Uranium nuclear fission is almost always foist upon people who for the most part don't want it, and with absolutely no regard to who would pay for a disaster.

If your beloved nuclear power plant has a meltdown, your home will be worth nothing and you will not get a penny in compensation.

That is fascistic, not libertarian, and it represents a severe market failure for those who believe in free markets in any way at all.

Should such an abhorrence happen, you might accept it.

But anyone else who did not buy into the "too cheap to meter", clean and green sales pitch would be rightly upset at having been so awfully abused.

Should you want to talk thorium, well perhaps that's a different debate.

But uranium nuclear is championed by fascists and by those who do not realise they are supporting fascism.


It's time for EEStor to come out of its shell.

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Thu, 15 Mar 2012, 9:54pm #8
Robw
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c'mon, AD2, give in to the dark side. It might be evil, but at least the lights will always be on, unlike your pixie dust, fairy-tale world of windmills and solar cells.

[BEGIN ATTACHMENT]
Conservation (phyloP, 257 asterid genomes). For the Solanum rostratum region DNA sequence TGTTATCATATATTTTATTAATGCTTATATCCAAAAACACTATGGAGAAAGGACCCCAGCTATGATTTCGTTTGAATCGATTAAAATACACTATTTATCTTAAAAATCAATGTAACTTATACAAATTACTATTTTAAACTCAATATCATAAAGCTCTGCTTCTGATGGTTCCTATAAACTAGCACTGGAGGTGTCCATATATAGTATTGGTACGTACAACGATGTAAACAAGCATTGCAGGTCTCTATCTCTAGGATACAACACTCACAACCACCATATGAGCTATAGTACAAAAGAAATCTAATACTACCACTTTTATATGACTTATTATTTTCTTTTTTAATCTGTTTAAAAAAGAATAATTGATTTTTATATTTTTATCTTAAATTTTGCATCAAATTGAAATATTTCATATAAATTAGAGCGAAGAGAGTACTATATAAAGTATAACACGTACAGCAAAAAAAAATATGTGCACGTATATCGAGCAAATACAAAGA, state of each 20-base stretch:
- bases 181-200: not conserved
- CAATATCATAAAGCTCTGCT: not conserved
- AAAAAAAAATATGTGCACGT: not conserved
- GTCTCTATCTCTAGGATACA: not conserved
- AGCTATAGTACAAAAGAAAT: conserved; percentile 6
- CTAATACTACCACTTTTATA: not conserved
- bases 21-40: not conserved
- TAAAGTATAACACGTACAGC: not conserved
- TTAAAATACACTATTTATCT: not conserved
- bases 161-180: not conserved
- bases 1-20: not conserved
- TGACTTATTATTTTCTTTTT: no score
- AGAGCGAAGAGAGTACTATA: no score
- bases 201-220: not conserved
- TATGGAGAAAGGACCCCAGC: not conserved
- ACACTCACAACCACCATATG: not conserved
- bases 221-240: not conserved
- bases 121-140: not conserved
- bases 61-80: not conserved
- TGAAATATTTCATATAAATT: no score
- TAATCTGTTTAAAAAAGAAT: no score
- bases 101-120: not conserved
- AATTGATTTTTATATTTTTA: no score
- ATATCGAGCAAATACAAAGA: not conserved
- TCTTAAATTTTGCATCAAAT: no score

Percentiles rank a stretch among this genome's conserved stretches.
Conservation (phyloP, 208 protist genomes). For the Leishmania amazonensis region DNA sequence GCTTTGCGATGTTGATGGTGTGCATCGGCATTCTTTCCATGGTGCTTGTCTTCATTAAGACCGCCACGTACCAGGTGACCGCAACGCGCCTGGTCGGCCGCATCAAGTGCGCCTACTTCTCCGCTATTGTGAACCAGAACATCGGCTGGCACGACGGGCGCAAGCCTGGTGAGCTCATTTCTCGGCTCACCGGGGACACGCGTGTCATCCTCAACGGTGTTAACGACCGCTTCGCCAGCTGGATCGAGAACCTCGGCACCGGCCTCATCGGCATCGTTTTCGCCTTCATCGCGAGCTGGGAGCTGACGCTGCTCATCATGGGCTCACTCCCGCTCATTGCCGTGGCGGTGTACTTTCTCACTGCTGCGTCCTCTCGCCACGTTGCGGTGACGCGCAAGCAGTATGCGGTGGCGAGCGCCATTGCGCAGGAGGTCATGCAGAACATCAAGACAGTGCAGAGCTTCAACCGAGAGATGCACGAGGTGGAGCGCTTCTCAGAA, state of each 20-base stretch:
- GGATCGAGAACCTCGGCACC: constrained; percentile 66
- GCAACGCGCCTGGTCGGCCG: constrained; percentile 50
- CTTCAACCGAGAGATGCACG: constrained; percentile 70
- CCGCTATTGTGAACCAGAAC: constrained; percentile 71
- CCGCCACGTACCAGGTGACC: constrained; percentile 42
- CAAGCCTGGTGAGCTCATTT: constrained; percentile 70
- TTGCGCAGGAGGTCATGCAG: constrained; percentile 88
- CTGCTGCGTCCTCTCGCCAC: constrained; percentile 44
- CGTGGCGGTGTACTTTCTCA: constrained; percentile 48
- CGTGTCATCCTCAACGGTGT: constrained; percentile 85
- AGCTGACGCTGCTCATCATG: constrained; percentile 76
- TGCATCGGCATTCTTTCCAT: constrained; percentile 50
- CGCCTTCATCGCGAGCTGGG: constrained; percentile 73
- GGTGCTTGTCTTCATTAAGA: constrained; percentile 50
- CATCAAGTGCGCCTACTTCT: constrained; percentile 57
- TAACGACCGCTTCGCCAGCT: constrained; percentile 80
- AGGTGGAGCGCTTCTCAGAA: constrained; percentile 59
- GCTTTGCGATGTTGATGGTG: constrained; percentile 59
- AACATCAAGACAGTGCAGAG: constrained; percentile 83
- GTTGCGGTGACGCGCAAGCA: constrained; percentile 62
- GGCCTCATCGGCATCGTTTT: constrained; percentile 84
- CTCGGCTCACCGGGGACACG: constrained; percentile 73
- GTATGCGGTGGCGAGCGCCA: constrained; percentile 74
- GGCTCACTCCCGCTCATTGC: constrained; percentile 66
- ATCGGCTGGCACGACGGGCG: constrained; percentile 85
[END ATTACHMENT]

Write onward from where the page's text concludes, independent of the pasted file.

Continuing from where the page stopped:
Maybe it's not the 'dark side' after all.


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Thu, 15 Mar 2012, 9:58pm #9
WalksOnDirt
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AD2 wrote:

If your beloved nuclear power plant has a meltdown, your home will be worth nothing and you will not get a penny in compensation.

Over 20,000 people died from the quake and its aftermath. They will get next to nothing in compensation. Those displaced by the nuclear disaster are in better shape. If it had been a newer power plant most of the long term contamination would have been avoided.


Deasil is the right way to go.

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Thu, 15 Mar 2012, 10:31pm #10
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Chinese needs electricity now, not 10 years from now. In 10 years they will be like "What the frack were we thinking building all these nukes?!"


Q: What would happen if you give 12V battery and two 6V light bulbs to Weir/Nelson?

A: They will wait 8 years for 12V➜6V DC-DC converter.

http://theeestory.com/topics/3687
http://theeestory.com/topics/2105
http://theeestory.com/topics/4835

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Thu, 15 Mar 2012, 11:58pm #11
Lensman
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AD2 wrote:

But uranium nuclear is championed by fascists and by those who do not realise they are supporting fascism.

Gee, I didn't realize "fascist" was a compliment. But clearly, coming from you, it is! http://i56.photobucket.com/albums/g194/Lensman03/Smileys/SmileySmlGrin.gif